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Project Log:  Saturday, August 4, 2012

Without wasting huge amounts of space, there was no way I could allow full opening of the cooler lid in this situation.  Therefore, I searched for a usable compromise when positioning the next shelf in the locker, above the cooler.  I figured I needed at least 6" of opening between the edge of the cooler and the lid when angled open--this to accommodate the typical size of a standard ice block.  This was also ample room to reach in, see, and grab a cold drink or whatever.  It seemed a realistic minimum.

With this in mind, I determined a position for the next shelf, and cut and fitted support cleats on each side of the locker, just as I'd done with the lower shelf.


With scrap cardboard, I made a template of the new shelf, then transferred it to more 1/2" cherry plywood, abundant offcuts of which I had on hand. 


I'd not planned to make this locker a showpiece of cherry, but since that's what I had on hand it seemed nice to use it, and, as with other lockers elsewhere in the boat, varnished locker interiors (to a point) would be pleasing rather than having all storage spaces being pure utility.  Since I planned the upper portions of this locker for clothing storage, I thought I might install some of that cedar closet lining material on the fore and after bulkheads.

The lower shelf needed additional stiffening.  I didn't plan to permanently install these shelves:  I wanted them to be removable, particularly this lower one, for best access to the utility space beneath.  So I'd not be securing the shelves to the hull with adhesive or tabbing.  For this shelf, which could be called upon to support 50 lb. or more, extra stiffening to prevent bending seemed appropriate.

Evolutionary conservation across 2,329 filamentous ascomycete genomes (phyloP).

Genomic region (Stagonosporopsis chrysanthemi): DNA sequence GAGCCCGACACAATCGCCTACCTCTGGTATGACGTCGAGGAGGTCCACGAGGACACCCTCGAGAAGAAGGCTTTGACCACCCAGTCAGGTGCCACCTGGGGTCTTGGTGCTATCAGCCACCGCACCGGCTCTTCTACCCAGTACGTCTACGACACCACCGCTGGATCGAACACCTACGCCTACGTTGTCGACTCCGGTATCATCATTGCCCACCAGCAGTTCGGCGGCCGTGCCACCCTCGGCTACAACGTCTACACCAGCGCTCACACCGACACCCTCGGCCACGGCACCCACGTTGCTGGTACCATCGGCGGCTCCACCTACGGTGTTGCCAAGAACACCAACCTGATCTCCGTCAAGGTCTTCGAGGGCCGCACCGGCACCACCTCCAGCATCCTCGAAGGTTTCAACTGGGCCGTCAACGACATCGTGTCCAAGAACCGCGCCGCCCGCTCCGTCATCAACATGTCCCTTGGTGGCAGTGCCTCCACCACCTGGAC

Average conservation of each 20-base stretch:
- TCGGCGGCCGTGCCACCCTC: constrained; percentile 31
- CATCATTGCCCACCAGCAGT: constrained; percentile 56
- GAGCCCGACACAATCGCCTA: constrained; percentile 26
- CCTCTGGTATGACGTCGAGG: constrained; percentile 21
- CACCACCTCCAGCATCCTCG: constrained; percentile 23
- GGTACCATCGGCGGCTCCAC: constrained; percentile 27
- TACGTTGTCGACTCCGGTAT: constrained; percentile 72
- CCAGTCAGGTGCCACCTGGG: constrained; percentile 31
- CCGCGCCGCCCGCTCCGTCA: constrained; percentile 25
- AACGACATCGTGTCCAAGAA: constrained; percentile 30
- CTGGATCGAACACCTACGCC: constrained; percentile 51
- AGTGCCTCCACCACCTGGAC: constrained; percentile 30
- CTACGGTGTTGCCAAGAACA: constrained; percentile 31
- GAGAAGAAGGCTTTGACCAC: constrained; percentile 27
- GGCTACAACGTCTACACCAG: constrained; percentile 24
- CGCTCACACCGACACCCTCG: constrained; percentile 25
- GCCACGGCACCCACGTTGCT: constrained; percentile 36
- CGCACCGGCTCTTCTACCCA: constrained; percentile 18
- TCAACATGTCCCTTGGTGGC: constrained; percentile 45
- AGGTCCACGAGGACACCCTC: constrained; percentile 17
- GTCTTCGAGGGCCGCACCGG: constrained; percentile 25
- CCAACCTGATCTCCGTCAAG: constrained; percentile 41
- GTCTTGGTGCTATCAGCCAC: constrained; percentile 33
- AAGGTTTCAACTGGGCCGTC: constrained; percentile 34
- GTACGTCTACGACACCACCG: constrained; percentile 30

Since I also needed a means to hold the cooler in place without sliding around, I thought I'd add the stiffener on the top side of the shelf, which  would act not only to stiffen the board but also as a cleat to hold the cooler.    So I milled a 3" wide strip of poplar to fit, angling the ends and rounding over the top edges for a more pleasing appearance.  I sanded the cleat smooth, and glued and screwed it to the shelf in the appropriate position.


At the aft corner, I cut an opening large enough for some chafe-reducing hose to surround the potable water supply line leading from the forward tank to the plumbing manifold in the engine room.  With the course for this line now determined, I'd be able to continue leading it forward once these shelves were installed.  I also drilled another hole through the forward bulkhead, beneath the lower shelf, to allow this supply line to continue forward.

With the new upper shelf in place, I test-fit the cooler and its lid again.  Here I ran into a problem:  a protruding section of the cooler lid, incorporating the molded handle, didn't allow the lid to open as far as I'd hoped.  This section ran into the shelf 1/2" before the main portion of the lid, reducing the opening accordingly.  I'd not planned on this, and could have easily made the shelf supports higher, but they ended up where they ended up and the situation wasn't dire enough to remove the glued-in cleats and recut the shelf.

Instead, I realized that if the offending section of lid could just pass into the shelf a little, I could remedy the problem.  To this end, I cut a 1-1/2" wide slot just about this molded handle, which allowed it to pass into the void and enable the lid to open to my required 6" minimum.  The slot didn't bother me and wouldn't adversely affect the utility of the cabinet for storage, but obviously I would have preferred to have avoided it.  If needed, I'd cover this from above with a slim panel, but for the moment didn't plan on doing so.


Since I had these nice cherry shelves, I decided to varnish the shelves for their final finish, so I removed them to the bench for this chore.  I painted the underside of the lower shelf for protection.


Meanwhile, I painted out the lower section of the locker with gray Bilgekote, covering all areas, and also painted the entire back (hidden) side of the cabinet frame.  The upper section, above the shelf, would receive aromatic cedar paneling, with insulation against the hull and possibly a simple fabric liner against the inside of the cabin trunk and overhead.


Total Time Today:  3.25 hours

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